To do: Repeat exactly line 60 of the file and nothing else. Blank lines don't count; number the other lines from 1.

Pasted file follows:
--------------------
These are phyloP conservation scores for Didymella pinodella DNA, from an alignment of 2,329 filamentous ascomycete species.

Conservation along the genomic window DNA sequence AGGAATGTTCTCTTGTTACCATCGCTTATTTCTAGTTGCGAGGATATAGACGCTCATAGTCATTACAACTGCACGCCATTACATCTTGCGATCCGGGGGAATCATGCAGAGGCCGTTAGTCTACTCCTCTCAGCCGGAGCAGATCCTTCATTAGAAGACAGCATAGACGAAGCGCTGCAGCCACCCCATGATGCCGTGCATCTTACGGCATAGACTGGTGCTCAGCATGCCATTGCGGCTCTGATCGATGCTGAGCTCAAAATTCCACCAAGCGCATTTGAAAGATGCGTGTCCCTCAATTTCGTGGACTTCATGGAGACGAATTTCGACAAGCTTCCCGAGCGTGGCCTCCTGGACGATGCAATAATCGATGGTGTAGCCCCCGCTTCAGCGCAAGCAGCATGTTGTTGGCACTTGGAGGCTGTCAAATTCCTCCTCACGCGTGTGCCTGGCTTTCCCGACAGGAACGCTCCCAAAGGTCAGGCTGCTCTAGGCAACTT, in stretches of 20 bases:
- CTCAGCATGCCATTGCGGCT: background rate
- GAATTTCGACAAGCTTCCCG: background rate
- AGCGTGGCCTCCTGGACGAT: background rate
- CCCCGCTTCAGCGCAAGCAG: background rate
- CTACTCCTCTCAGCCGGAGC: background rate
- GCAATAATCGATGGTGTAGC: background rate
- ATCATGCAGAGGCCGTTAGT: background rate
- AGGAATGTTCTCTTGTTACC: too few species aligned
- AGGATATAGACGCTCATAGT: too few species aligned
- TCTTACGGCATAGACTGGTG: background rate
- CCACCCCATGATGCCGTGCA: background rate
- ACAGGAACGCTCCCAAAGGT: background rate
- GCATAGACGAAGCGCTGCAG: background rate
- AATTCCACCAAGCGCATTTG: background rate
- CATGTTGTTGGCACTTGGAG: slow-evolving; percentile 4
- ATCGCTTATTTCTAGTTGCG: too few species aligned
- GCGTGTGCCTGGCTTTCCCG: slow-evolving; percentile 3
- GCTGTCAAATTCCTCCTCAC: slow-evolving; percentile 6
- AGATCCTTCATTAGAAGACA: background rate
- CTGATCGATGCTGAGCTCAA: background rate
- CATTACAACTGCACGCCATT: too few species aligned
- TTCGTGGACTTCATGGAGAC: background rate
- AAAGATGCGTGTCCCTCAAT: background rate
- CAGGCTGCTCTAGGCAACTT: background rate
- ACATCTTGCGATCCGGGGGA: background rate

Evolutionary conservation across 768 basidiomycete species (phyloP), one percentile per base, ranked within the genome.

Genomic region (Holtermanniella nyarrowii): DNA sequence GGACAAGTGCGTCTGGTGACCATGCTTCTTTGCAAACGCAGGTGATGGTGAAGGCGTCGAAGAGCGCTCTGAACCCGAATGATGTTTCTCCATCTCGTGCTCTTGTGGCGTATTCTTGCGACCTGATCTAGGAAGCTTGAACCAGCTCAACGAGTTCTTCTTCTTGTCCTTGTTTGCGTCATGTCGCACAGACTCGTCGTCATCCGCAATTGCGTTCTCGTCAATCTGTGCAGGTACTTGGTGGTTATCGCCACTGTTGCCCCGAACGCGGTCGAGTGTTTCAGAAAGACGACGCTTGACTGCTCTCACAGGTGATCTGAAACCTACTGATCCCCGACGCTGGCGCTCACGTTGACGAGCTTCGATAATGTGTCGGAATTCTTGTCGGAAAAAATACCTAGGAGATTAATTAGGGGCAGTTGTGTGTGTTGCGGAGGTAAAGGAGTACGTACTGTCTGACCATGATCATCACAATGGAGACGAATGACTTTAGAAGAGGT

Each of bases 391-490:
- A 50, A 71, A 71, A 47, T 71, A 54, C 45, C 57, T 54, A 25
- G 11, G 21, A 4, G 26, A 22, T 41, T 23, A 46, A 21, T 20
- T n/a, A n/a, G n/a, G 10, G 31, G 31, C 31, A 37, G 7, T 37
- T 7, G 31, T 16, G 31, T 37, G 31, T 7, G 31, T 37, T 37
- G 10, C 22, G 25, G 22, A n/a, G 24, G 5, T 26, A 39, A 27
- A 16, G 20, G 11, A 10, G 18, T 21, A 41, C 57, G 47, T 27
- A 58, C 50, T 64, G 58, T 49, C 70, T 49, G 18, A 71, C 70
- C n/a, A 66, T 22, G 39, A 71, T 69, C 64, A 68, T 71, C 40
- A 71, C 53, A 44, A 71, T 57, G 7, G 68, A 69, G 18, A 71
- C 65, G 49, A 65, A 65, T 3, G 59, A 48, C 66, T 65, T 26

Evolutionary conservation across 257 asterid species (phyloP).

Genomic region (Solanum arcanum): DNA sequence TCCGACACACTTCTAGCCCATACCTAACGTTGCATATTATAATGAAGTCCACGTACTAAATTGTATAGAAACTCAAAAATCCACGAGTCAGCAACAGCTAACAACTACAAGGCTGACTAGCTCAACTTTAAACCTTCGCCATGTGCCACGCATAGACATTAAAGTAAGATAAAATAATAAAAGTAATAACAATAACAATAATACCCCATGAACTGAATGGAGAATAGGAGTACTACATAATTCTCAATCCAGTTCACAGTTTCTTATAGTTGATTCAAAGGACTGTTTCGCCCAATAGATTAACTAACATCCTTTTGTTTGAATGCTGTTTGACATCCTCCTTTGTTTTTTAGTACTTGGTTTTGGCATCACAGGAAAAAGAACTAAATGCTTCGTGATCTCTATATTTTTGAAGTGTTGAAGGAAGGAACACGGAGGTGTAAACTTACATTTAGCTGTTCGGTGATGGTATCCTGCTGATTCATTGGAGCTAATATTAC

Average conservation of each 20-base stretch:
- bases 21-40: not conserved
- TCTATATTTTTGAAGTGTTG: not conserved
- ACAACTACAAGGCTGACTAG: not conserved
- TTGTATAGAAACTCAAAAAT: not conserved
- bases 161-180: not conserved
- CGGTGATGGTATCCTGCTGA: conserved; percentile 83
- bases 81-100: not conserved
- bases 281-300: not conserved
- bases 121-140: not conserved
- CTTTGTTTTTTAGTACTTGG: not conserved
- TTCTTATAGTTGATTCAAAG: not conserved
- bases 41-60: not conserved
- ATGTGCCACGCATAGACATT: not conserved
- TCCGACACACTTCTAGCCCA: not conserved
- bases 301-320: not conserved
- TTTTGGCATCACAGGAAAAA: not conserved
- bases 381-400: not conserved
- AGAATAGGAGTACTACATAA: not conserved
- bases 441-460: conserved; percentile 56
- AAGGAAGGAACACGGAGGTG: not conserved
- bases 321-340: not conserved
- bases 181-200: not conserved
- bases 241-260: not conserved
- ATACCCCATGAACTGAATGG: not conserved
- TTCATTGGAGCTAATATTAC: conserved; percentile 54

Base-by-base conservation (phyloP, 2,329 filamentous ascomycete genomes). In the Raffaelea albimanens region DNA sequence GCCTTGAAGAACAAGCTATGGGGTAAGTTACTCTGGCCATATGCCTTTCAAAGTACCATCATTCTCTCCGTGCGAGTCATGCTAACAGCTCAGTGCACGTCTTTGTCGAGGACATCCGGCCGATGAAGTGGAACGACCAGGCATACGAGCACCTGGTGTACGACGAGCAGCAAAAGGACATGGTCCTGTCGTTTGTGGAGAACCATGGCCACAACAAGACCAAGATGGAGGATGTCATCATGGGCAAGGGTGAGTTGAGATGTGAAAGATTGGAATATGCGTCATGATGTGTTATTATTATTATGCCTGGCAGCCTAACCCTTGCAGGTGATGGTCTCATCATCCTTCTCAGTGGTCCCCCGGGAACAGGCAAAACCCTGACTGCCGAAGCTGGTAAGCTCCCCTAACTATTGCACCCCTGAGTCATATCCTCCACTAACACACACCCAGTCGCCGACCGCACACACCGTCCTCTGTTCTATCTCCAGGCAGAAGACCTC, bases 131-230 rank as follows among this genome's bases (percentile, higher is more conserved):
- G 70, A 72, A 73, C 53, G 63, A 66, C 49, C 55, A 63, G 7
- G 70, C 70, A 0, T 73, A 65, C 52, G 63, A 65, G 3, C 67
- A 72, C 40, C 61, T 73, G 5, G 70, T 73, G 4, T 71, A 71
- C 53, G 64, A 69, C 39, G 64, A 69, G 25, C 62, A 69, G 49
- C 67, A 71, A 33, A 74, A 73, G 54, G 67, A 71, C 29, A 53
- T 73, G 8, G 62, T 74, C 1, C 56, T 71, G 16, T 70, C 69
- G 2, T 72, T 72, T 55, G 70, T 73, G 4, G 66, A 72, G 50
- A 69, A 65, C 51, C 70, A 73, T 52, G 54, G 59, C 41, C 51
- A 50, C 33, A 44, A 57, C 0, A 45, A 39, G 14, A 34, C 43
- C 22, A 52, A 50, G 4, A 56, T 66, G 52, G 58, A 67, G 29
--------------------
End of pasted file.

- bases 381-400: not conserved